Under Fed.R.Evid. 502(b), the disclosure of a privileged document “does not operate as a waiver, ” if “(1) the disclosure is inadvertent; (2) the holder of the privilege or protection took reasonable steps to prevent disclosure; and (3) the holder promptly took reasonable steps to rectify the error, including (if applicable) following Federal Rule of Civil Procedure 26(b)(5)(B).” See also In re Natural Gas Commodity Litigation, 229 F.R.D. 82, 86 (S.D.N.Y. 2005) (“To determine whether an inadvertent disclosure waived the privilege, courts in this Circuit balance four factors: ‘[1] the reasonableness of the precautions to prevent inadvertent disclosure, [2] the time taken to rectify the error, [3] the scope of the discovery and the extent of the disclosure . . . [and 4] overreaching [sic] issues of fairness.'” (quoting Lois Sportswear, U.S.A., Inc. v. Levi Strauss & Co., 104 F.R.D. 103, 105 (S.D.N.Y. 1985)).[4] While the defendants have a strong case that the disclosure here was inadvertent, they have failed to demonstrate that they took reasonable steps to prevent disclosure or prompt steps to rectify the erroneous disclosure to DeSouza.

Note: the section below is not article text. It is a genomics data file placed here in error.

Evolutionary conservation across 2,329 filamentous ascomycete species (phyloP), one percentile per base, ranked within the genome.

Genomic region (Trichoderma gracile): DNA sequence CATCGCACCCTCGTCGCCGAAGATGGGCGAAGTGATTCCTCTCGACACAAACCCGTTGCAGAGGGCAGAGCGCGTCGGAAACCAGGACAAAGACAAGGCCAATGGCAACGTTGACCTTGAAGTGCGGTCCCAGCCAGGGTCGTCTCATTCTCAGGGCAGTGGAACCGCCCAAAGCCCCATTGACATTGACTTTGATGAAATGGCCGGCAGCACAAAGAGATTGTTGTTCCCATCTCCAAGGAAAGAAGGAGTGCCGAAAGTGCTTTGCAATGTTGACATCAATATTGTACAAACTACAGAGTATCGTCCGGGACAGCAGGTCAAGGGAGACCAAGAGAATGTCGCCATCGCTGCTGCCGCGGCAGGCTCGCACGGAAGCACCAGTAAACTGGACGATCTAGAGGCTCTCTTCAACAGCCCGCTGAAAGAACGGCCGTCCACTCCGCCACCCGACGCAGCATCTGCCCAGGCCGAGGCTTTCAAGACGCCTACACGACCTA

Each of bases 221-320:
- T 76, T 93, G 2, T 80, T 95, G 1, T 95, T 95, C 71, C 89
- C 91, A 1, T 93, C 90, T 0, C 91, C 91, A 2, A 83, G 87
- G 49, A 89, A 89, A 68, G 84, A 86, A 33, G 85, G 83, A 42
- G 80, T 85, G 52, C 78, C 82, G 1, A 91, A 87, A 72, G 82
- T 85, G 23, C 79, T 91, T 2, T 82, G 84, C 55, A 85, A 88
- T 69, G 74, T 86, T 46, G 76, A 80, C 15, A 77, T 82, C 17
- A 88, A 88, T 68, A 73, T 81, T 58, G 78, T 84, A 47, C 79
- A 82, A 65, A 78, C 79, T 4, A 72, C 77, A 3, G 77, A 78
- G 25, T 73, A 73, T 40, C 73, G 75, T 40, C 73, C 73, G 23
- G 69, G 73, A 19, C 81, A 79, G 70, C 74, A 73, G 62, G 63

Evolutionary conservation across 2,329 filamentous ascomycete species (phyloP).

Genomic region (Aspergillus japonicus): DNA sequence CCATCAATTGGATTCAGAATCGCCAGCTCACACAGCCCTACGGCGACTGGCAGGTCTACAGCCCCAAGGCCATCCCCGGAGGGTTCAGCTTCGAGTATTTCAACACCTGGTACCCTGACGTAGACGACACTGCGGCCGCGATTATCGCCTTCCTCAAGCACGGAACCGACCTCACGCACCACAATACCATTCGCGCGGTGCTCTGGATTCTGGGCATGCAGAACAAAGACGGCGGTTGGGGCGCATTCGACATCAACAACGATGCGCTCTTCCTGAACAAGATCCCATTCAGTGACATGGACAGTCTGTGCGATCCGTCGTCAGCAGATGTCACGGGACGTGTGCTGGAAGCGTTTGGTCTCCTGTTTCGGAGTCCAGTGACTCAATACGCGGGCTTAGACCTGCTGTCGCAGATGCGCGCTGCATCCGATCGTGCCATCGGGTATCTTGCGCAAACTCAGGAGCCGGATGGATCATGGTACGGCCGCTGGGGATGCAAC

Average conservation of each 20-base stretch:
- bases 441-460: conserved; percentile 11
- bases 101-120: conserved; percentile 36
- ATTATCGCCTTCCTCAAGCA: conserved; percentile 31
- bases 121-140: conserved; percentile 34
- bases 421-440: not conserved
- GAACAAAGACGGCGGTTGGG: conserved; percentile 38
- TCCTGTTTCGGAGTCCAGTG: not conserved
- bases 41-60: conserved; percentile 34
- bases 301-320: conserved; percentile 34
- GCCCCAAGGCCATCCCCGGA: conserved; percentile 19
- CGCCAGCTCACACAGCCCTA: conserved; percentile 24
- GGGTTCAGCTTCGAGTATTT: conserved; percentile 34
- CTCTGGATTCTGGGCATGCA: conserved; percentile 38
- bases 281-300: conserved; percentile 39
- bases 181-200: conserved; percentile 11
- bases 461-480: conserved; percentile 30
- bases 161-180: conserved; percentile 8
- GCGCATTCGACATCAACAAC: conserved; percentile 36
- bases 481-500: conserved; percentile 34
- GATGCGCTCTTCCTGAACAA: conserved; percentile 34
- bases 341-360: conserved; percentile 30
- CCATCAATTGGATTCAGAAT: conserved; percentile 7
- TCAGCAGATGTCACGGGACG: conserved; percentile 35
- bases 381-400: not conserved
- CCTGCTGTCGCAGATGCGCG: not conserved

A court will generally consider precautions against inadvertent disclosure to be reasonable “if the procedure followed in maintaining the confidentiality of the document [is] not . . . so lax, careless, inadequate or indifferent to consequences as to constitute a waiver.” In re Nat. Gas Commodity Litig., 229 F.R.D. 82, 86 (S.D.N.Y. 2005) (quoting Prescient Partners, L.P. v. Fieldcrest Cannon, Inc., 96 Civ. 7590, 1997 WL 736726 at *5 (S.D.N.Y. Nov.26, 1997) (quotations omitted)); see also United States v. Rigas, 281 F.Supp.2d 733, 739 (S.D.N.Y.2003) (“[T]he reasonableness of a party's actions to protect privileged information should be measured in light of the risks foreseeable to that party at the time the precautions were taken. The mere fact of an accidental disclosure does not automatically render the precautionary measures unreasonable at the time they were performed.” (emphasis omitted)). The defendant's precautions against disclosure do not meet this standard. While a lower level employee's erroneous disclosure is not necessarily evidence of an unreasonable precaution against disclosure, see Prescient Partners, L.P. v. Fieldcrest Cannon, Inc., No. 96CIV.7590(DAB)(JCF), 1997 WL 736726, at *5 (S.D.N.Y. Nov. 26, 1997) (inadvertent disclosure caused by paralegal's mistake despite supervising counsel's clear instruction did not result from inadequate precaution), the defendants here did not merely let slip an attorney-client communication during the discovery process. Rather, apparently before the litigation began, they placed the communication in a public file to which DeSouza had a right of access. See United States v. Gangi, 1 F.Supp.2d 256, 265 (S.D.N.Y. 1998) (government waived attorney-client privilege by filing document as part ...